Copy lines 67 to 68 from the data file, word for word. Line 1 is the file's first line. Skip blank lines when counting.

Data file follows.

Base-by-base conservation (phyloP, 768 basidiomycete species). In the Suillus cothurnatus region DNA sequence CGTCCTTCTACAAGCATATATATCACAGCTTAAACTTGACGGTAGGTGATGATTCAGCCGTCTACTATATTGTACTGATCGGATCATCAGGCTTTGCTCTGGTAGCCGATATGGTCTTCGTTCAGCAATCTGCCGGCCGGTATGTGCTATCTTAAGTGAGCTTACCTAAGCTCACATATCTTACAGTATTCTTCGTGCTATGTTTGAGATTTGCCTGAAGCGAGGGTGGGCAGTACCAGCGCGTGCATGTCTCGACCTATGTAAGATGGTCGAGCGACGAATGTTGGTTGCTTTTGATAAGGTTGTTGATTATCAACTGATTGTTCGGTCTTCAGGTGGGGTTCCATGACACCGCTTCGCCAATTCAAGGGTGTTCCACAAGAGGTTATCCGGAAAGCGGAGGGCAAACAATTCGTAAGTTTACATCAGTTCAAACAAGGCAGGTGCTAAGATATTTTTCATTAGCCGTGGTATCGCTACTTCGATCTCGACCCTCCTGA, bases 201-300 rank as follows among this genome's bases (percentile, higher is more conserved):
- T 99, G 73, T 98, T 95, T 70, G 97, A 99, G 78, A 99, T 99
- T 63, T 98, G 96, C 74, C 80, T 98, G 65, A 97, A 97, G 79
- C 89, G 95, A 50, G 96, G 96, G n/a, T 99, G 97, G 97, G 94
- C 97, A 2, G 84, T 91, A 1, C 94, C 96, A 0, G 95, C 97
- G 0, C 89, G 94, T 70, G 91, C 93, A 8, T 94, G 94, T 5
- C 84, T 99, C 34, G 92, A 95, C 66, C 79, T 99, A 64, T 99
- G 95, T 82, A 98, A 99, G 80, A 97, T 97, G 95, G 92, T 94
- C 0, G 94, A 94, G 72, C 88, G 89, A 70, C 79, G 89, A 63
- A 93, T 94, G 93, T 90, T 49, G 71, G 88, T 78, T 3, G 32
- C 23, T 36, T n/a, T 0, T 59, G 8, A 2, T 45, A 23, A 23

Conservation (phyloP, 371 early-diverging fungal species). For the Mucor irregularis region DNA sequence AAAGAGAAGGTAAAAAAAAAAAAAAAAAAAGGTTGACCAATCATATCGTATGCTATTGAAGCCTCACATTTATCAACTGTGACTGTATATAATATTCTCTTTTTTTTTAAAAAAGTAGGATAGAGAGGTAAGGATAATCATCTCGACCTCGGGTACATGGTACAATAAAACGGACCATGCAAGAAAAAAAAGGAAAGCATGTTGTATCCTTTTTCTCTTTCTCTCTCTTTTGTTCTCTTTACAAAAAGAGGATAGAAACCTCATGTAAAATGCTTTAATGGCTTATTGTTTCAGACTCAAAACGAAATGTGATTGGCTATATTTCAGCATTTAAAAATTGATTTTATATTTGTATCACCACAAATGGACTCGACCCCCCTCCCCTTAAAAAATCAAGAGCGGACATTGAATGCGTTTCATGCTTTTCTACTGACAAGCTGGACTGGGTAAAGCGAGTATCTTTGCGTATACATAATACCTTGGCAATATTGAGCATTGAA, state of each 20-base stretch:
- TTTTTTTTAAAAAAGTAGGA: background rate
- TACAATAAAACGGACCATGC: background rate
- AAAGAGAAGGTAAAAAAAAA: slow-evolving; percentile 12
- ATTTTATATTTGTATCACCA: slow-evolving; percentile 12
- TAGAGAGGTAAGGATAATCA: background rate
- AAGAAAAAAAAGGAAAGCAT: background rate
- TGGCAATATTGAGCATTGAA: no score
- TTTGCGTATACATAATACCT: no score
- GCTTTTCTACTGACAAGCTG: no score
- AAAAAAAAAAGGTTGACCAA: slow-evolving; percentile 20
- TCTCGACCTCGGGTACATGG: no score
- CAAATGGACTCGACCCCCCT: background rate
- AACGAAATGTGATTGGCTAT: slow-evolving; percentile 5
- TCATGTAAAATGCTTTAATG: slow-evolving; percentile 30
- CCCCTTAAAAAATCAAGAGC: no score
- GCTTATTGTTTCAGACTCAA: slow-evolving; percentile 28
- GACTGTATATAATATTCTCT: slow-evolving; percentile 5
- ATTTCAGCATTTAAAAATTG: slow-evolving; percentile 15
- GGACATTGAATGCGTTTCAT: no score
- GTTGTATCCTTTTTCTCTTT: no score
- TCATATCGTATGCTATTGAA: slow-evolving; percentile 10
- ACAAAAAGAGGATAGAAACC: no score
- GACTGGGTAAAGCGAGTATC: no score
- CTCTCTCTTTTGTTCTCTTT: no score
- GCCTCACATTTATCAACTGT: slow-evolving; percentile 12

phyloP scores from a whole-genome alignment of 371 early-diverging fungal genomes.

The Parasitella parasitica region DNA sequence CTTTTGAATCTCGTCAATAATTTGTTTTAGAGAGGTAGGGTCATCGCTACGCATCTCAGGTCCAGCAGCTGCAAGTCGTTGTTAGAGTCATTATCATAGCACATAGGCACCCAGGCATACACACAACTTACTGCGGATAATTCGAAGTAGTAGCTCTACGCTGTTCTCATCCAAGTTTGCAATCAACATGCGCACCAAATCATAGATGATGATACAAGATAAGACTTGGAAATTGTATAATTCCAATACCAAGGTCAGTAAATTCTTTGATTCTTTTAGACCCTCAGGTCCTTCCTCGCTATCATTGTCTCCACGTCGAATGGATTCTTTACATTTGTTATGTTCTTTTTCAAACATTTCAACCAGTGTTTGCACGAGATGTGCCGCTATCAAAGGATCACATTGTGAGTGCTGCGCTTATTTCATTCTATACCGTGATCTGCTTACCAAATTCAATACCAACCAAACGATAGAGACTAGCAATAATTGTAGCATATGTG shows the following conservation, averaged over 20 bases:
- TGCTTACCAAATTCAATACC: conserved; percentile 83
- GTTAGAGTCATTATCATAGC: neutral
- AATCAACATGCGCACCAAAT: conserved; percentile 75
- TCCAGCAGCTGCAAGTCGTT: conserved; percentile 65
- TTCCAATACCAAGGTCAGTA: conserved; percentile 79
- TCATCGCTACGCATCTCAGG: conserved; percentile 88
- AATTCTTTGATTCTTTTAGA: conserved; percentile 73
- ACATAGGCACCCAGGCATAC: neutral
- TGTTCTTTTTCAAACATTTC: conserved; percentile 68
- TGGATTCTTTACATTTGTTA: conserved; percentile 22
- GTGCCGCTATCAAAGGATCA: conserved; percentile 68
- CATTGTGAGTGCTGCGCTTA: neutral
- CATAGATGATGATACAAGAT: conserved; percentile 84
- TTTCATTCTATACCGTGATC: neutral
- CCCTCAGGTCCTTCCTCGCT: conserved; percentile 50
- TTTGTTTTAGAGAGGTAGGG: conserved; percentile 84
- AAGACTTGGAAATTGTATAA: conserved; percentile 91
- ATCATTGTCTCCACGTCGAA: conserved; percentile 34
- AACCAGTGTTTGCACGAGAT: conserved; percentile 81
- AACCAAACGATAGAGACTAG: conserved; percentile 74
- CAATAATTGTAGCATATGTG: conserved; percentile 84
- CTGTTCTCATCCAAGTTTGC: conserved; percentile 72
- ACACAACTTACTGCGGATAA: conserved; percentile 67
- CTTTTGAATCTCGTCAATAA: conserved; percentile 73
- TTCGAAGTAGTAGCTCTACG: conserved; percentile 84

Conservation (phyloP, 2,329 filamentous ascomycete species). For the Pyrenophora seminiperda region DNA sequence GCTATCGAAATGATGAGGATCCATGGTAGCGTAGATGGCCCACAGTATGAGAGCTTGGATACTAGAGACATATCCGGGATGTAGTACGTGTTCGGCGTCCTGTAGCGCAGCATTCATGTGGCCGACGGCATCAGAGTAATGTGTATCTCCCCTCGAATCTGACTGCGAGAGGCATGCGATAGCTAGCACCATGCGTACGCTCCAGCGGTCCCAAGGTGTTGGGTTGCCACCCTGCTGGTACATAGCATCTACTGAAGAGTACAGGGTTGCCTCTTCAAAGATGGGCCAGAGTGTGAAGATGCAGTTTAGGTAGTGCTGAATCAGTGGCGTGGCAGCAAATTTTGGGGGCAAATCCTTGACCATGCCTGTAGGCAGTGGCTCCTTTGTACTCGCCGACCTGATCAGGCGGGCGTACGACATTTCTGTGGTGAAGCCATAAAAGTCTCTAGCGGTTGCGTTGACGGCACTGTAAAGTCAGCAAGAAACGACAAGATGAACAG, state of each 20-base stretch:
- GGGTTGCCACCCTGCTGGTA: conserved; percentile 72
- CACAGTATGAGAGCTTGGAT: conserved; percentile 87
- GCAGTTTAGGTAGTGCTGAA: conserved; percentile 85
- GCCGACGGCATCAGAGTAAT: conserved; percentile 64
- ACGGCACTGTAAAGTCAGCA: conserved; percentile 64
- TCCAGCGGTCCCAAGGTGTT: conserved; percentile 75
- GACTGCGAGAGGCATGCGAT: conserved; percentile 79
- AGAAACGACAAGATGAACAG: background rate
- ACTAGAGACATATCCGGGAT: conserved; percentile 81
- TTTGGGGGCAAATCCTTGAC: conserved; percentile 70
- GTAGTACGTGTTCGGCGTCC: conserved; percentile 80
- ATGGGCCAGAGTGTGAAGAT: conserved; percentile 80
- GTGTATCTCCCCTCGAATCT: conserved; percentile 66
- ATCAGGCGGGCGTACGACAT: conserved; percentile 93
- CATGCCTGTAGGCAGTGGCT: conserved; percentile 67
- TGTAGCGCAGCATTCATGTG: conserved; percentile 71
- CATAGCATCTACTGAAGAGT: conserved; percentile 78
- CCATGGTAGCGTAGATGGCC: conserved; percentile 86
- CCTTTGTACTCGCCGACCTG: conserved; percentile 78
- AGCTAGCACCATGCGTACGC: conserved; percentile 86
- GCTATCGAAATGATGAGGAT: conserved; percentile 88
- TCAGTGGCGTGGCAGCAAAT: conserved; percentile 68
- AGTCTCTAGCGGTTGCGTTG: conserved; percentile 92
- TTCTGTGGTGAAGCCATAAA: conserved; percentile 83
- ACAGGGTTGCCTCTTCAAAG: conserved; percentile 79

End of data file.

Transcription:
- CACAGTATGAGAGCTTGGAT: conserved; percentile 87
- GCAGTTTAGGTAGTGCTGAA: conserved; percentile 85